XBRL uses dictionaries, known as taxonomies, to group financial concepts, or elements, together. A taxonomy defines a tag for an item of business data, its properties and its relationships to other elements. For example, if we are working with a balance sheet item such as Cash, the taxonomy would include the definition of Cash and define how Cash relates to other balance sheet items in the taxonomy (e.g. Current Assets and Total Assets).
Taxonomies are organised in hierarchies with parent and child relationships between tags. Parent tags are more general and child tags are more specific. For example, Profit (loss) is the parent to child tags like Revenue, Cost of Sales, Gross Profit etc. You can see this represented visually in the Tagger - child tags are indented under their parent tags:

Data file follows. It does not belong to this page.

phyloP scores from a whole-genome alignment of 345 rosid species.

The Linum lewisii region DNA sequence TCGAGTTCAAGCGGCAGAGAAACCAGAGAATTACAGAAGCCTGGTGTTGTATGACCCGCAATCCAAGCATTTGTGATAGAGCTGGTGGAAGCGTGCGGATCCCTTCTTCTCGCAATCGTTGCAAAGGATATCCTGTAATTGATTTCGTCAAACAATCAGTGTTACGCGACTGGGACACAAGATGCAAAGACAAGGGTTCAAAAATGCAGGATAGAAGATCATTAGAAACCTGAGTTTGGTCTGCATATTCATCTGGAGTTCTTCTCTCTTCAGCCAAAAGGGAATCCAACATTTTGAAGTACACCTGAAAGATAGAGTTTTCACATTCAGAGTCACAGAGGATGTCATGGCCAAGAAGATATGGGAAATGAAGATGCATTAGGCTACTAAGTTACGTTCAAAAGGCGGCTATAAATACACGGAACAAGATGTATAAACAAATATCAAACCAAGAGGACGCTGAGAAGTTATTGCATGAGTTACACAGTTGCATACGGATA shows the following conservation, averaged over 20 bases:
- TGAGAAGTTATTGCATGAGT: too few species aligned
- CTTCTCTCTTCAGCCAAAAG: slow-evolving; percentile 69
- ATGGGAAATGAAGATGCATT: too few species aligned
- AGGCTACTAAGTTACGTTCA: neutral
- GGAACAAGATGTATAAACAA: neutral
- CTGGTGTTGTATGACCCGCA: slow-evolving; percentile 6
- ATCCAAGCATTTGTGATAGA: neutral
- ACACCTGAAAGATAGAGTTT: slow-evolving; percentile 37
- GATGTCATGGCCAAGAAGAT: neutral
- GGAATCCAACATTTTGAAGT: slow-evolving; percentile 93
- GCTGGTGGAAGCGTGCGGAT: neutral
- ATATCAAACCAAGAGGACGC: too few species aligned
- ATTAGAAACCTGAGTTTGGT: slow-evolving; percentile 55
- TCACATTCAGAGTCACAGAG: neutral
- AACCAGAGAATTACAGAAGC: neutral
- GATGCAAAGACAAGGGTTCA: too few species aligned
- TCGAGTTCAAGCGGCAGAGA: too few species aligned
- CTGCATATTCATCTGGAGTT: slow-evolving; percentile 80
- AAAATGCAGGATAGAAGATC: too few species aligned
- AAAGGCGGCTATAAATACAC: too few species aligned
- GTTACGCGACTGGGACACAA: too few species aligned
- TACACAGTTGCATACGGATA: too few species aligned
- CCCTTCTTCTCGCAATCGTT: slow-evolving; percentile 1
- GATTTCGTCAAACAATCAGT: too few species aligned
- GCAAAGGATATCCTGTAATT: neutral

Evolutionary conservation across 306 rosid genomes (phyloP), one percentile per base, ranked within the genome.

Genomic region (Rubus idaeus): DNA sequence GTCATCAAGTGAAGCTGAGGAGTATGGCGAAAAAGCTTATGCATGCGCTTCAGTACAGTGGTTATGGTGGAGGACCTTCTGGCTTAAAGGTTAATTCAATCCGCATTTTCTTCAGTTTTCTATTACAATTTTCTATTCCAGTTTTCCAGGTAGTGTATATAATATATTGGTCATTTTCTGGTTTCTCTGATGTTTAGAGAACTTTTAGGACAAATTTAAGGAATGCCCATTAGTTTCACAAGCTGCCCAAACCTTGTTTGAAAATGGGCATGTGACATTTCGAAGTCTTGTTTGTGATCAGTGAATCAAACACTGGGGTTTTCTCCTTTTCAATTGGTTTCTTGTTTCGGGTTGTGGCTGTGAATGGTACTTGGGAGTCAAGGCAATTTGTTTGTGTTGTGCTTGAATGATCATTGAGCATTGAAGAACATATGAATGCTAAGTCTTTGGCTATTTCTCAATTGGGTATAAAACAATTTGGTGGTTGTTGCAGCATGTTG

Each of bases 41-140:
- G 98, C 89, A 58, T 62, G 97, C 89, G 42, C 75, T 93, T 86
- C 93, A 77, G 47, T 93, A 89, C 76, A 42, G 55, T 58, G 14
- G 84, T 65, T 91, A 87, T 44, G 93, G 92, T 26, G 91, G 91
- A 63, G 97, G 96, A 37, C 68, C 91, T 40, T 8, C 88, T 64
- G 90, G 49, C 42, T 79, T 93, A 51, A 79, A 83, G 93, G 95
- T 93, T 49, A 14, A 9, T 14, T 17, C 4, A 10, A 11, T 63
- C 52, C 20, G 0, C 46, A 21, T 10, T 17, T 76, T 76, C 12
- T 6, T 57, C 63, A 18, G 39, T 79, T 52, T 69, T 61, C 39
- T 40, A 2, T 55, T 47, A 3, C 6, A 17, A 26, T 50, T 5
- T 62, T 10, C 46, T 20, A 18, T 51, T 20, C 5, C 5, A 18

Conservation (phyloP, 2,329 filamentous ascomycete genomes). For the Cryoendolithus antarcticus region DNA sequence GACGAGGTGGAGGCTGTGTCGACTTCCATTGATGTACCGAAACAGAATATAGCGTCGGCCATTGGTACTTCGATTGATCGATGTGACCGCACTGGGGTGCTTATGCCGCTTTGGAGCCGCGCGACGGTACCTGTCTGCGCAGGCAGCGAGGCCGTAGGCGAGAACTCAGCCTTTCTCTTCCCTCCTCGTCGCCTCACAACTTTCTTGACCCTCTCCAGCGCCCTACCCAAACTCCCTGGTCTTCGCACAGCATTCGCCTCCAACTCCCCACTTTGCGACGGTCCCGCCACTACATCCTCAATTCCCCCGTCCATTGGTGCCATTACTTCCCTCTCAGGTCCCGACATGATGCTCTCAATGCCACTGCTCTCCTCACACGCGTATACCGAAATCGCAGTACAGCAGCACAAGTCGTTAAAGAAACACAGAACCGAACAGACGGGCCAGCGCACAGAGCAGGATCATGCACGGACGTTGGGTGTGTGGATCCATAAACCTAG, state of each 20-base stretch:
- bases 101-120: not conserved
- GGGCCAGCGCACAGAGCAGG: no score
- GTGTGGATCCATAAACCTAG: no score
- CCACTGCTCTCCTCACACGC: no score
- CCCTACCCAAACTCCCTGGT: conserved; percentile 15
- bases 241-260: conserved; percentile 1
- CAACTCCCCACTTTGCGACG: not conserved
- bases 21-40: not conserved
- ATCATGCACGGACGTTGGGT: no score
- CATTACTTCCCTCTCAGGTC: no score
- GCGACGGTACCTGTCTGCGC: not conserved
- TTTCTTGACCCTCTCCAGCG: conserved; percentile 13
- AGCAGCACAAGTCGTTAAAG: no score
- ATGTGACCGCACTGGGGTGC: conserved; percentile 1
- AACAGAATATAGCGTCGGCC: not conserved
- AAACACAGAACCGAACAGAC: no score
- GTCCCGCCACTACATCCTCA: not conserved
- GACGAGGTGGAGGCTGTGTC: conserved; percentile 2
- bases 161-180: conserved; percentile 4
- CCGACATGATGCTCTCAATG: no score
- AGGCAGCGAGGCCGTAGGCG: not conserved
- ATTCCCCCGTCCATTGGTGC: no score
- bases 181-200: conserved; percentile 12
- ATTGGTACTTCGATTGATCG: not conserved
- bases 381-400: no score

Since different countries report in different ways, there are many taxonomies available with definitions to reflect local accounting and other reporting regulations. For example, the International Financial Reporting Standard (IFRS) taxonomy is different to the US Generally Accepted Accounting Principles (US GAAP) taxonomy.
Remember that XBRL stands for eXtensible Business Reporting Language. This means that it can be added to (i.e. extended) if it does not have the correct concepts for what you are trying to report. When you create your final report you will automatically create a custom version of the taxonomy which includes the tags you have used and any extensions you have created.